Asheville police chief Tammy Hooper says the department is in a better place than it was three years ago when she arrived. It's one of many reasons why Hooper gave her resignation this week.
Hooper intended to resign earlier this year, going so far as give notice in February to then Asheville city manager Gary Jackson. It was at the end of that month that video was leaked to and then published by the Asheville Citizen-Times showing then-Asheville police officer Chris Hickman beating and choking an unarmed black pedestrian. Hickman ended up facing criminal charges, and Jackson was ousted as city manager. Hooper herself faced heavy criticism too, but maintained the support of a majority of city council and decided to stay on until a new city manager was hired. Hooper tells BPR the Hickman case showed that some of the reforms she pushed for in her time as chief have stuck and will do so after she leaves.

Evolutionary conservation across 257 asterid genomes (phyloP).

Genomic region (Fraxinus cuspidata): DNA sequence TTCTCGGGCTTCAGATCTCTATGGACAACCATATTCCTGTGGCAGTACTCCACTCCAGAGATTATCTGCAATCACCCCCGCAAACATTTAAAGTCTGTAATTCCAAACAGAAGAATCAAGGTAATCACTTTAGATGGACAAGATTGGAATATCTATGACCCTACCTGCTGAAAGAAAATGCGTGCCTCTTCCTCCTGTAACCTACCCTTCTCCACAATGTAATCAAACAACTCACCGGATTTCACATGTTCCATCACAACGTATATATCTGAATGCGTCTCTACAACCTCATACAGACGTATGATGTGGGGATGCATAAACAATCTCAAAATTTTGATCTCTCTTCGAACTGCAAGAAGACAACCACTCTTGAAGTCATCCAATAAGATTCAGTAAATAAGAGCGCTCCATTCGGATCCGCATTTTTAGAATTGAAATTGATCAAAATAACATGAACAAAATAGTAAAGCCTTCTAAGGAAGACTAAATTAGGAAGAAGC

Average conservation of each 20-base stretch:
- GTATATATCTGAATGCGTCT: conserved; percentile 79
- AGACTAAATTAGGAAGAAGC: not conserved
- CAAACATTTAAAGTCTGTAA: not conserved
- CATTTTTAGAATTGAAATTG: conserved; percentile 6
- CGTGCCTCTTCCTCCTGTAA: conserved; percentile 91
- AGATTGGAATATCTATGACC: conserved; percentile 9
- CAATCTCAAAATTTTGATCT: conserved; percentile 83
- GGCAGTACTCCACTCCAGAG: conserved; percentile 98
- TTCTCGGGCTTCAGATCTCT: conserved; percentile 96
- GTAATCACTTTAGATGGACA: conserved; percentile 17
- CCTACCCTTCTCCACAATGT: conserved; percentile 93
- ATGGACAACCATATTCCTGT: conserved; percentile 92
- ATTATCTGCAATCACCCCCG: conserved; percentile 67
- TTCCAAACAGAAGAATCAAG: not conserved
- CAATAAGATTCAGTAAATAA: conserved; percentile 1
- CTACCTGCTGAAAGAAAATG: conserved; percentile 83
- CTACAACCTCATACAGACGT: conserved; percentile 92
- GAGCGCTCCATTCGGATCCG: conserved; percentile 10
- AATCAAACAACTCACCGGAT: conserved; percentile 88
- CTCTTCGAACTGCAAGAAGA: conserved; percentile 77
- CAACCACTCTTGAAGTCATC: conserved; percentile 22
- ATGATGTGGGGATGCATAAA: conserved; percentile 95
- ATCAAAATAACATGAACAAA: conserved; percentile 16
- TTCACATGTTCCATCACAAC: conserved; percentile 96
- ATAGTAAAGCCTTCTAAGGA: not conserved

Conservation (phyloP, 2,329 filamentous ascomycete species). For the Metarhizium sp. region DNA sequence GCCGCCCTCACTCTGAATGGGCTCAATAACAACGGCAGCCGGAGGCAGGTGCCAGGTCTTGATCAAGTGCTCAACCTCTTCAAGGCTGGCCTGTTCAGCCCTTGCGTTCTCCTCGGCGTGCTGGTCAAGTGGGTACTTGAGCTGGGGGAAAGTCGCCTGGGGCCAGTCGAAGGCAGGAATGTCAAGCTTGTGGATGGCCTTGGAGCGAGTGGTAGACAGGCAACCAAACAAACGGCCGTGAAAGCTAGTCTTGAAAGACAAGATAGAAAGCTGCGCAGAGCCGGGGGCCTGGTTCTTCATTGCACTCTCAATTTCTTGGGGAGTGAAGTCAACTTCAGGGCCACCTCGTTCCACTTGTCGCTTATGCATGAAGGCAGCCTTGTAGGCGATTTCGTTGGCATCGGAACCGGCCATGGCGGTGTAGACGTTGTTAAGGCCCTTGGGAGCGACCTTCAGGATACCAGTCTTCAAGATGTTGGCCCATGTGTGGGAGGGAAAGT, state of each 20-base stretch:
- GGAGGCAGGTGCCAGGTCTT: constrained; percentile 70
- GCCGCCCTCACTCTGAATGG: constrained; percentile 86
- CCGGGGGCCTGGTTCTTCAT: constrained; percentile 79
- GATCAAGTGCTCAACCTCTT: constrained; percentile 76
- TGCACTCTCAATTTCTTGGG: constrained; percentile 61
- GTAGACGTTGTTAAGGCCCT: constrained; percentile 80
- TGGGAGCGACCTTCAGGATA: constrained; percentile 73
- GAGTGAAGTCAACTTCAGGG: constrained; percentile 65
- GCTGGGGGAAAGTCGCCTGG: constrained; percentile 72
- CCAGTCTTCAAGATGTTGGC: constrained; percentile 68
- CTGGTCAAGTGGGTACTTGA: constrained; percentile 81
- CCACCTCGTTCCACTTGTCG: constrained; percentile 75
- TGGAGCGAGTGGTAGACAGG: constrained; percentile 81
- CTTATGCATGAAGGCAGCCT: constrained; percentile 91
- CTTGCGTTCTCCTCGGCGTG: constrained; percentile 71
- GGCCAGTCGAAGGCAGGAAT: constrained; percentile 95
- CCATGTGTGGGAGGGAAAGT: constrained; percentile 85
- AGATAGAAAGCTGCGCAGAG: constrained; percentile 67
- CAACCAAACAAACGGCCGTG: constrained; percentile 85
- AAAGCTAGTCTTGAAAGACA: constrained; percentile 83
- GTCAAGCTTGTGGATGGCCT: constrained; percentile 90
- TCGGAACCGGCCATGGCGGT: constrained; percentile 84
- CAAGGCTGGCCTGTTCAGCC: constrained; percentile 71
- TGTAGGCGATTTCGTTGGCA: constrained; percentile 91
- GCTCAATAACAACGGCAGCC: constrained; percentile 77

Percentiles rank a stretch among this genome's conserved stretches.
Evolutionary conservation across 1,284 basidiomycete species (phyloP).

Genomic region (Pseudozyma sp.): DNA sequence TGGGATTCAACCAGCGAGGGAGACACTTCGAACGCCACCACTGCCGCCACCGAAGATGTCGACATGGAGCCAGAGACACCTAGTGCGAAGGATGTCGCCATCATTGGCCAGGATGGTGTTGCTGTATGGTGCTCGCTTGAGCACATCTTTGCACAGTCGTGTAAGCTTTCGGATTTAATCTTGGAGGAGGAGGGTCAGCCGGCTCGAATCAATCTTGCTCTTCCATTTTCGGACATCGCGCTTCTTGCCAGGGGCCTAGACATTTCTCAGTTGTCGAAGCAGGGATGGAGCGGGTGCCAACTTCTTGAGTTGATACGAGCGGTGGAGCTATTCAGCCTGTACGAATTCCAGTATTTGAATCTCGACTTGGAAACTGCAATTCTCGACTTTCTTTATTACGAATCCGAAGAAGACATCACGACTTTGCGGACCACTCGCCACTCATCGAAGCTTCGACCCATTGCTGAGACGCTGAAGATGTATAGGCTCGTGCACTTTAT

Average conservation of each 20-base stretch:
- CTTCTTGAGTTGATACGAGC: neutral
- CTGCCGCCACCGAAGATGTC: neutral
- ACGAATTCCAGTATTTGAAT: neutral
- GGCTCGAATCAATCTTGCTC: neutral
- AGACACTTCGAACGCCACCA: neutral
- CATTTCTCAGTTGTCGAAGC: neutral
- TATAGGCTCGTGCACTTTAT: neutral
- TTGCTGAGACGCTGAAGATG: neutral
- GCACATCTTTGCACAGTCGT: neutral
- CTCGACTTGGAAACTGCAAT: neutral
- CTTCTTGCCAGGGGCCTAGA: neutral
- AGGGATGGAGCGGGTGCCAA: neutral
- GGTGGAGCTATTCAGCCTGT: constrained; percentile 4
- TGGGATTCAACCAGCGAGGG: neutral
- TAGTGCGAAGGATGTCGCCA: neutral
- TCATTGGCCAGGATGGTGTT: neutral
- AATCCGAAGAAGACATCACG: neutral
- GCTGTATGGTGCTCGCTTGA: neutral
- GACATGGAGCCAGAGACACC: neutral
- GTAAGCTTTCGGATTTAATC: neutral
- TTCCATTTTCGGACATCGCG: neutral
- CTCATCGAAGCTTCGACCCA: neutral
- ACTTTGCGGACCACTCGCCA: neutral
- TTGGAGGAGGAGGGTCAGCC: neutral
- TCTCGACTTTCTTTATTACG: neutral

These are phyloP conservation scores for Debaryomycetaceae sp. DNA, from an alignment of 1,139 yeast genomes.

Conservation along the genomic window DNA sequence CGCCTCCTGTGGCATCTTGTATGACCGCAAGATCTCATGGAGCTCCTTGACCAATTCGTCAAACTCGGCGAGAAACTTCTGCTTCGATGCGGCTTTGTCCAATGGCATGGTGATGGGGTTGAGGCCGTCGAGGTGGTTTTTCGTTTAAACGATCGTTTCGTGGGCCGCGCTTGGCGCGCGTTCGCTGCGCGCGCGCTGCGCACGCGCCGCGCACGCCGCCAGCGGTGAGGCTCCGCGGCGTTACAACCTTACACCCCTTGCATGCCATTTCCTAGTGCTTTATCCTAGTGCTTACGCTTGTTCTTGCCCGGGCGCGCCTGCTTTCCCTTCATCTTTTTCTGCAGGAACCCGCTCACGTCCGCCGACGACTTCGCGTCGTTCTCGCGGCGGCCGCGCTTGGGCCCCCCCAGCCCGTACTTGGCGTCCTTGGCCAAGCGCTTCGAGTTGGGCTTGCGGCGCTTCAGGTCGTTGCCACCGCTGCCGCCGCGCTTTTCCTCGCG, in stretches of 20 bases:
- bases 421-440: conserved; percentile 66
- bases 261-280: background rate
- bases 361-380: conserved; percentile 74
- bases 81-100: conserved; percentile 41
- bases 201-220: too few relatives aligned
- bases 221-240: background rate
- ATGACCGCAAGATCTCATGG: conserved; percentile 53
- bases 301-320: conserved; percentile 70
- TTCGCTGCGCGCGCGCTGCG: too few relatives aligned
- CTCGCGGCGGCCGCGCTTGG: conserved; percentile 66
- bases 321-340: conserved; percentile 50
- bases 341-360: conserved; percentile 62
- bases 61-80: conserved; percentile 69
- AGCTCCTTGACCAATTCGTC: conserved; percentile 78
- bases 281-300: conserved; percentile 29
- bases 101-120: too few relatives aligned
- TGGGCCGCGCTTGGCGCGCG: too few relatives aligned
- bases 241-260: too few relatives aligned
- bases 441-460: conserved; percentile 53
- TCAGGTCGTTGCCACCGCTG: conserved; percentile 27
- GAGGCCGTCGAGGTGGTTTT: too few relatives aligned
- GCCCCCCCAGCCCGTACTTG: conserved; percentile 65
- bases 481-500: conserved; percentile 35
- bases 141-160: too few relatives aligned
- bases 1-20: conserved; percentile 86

“How do we make these things stick? We make them stick by having written policies," Hooper says. "In Hickman’s case, he is no longer a police officer and never will be again. He has been charged criminally with a felony. That’s a pretty high level of accountability that you would expect from such an egregious situation.”
Hooper’s last day as chief will be January 2nd. Deputy chief Wade Wood will serve as interim chief until a new one is selected.
In her interview with BPR's Matt Bush that you can listen to above, Hooper touched on several other topics about three and a half year tenure in Asheville - including how she feels the relationship between the police department and Asheville's African-American community has evolved during her time as chief, whether de-escalation training is standard or not in policing, and why she believes traffic and traffic safety may be the biggest policing issue the next chief of Asheville will face.